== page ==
Historically, sales professionals and marketers spent a lot of time chasing down prospects with a scant probability of getting an appointment, let alone winning business.
For most of the companies I’ve worked at, the Ideal Customer Profile (ICP) is has been anecdotal at best … meaning that if you ask sales leader who we sell to, they’ll offer a few key titles, maybe a couple of industries. They might have a company size in mind.
You’ll get different answers from different people across the team, because the idea of a “target buyer” is inconsistent, nebulous, and often based on hunches and feelings – not data.
Join us as we examine 7 specific ways that this kind of intelligence impacts marketing and sales processes. In Part 1, we took a deep dive into next-level data quality and management. This is Part 2.
… You can also skip our 7-part blog series and go straight our new ebook: The Power of Marketing and Sales Intelligence – 7 Ways to Fuel Faster Growth.
What’s the real “power” of sales Intelligence? It’s not magic (sorry). Sales intelligence allows you to quantify your total addressable market by finding companies that look like your ICP, so you can focus your sales and marketing efforts where it will matter.
The first step in account-based marketing is to identify target accounts. In this the step, decision makers that fit the ICP are identified. The ICP can generally refer to both: What does the ideal company – and the ideal buyer – look like?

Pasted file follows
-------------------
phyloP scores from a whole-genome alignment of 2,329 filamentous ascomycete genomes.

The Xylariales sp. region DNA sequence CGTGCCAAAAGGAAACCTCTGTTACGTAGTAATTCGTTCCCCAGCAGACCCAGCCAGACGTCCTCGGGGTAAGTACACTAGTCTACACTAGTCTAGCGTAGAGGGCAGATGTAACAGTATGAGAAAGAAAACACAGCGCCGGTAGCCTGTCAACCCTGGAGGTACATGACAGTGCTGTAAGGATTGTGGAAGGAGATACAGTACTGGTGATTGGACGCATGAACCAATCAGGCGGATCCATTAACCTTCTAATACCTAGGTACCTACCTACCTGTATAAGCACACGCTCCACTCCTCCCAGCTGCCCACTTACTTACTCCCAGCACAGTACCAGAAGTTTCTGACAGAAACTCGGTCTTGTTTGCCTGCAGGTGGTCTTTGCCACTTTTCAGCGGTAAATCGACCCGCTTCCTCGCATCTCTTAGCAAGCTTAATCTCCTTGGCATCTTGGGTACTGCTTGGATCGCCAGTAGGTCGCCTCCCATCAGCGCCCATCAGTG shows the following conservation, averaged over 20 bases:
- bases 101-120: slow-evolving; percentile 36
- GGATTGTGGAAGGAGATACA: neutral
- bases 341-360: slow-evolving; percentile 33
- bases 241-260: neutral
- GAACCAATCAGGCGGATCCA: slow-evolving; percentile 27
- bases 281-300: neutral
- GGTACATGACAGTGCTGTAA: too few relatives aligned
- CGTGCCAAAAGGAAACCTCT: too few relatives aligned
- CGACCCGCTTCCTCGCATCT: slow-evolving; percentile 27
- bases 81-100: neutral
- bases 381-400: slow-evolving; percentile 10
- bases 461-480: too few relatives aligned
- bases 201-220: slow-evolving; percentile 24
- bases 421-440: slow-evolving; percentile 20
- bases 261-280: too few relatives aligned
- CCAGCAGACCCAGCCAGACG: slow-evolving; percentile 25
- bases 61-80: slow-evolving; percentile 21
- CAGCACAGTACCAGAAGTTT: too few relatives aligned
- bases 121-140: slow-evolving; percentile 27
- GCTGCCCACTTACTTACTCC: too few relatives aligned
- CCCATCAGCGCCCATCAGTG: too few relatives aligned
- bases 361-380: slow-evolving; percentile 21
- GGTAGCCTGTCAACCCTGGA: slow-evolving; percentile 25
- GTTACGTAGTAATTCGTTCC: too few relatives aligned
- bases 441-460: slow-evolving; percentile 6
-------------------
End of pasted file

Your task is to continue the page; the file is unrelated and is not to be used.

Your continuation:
See the process in action! We work through our own ABM experiment in Inside Look: A True Story of Executing Account-Based Everything.
Account-based strategy requires a clear ICP
Lacking an ICP, it was like shooting in the dark.
With little data available for meaningful targeting, inaccurate contact information, and lacking insight into needs or signals that might indicate propensity to buy.
More than a contact name and phone number, account-based strategy means we need to identify best-fit accounts, go wider and deeper within organizations, target the right decision makers, and influencers … and personalize it all.
The advent of account-based marketing (ABM) and account-based sales development (ABSD) introduced a need for complete, better-quality data early in the process.
Here’s Episode 2 of Inside Look: Identifying Target Accounts and Contacts:
Today, modern ideal B2B customer profiles incorporate many additional data points that can help determine likelihood to buy: specific technologies the company uses, hiring plans, and research being conducted on particular topics can all help time and inform a pitch.
Creating an ICP is easier with refined intelligence
A traditional ICP uses these standard CRM fields:
Sales intelligence layers in:
- Intent data
- Business model
The starting point for any effective sales or marketing strategy is to understand who you’re targeting – both in terms of accounts and contacts. You can then have a deliberate, thoughtful approach to prospecting into those accounts and contacts.
It’s impossible to do that without having meaningful data to prioritize those efforts.
Sales intelligence enables account-based selling (ABS), side-stepping a lot of fruitless cold calling. Closing a cold call looks good in a Hollywood production, but it’s mostly crash-and-burn: A generally accepted win rate for cold calling is around 0.3%.
Marketers, what kind of leads did you earn with your last whitepaper or e-book? Were they the warm leads you needed? Were you lucky enough to reel in brand champions? Such success is rare.
Neat presentation, tight copy, and clever graphics that convey actionable insights mean nothing in the wrong hands.
You can see why an up-to-date roster of contacts would be a time-saving tool. In addition to having a direct line to your prospect, you can create content specifically for their pain points, and speak their language on social media. The more time you spend engaging on the behalf of a brand, the better your chances of closing business.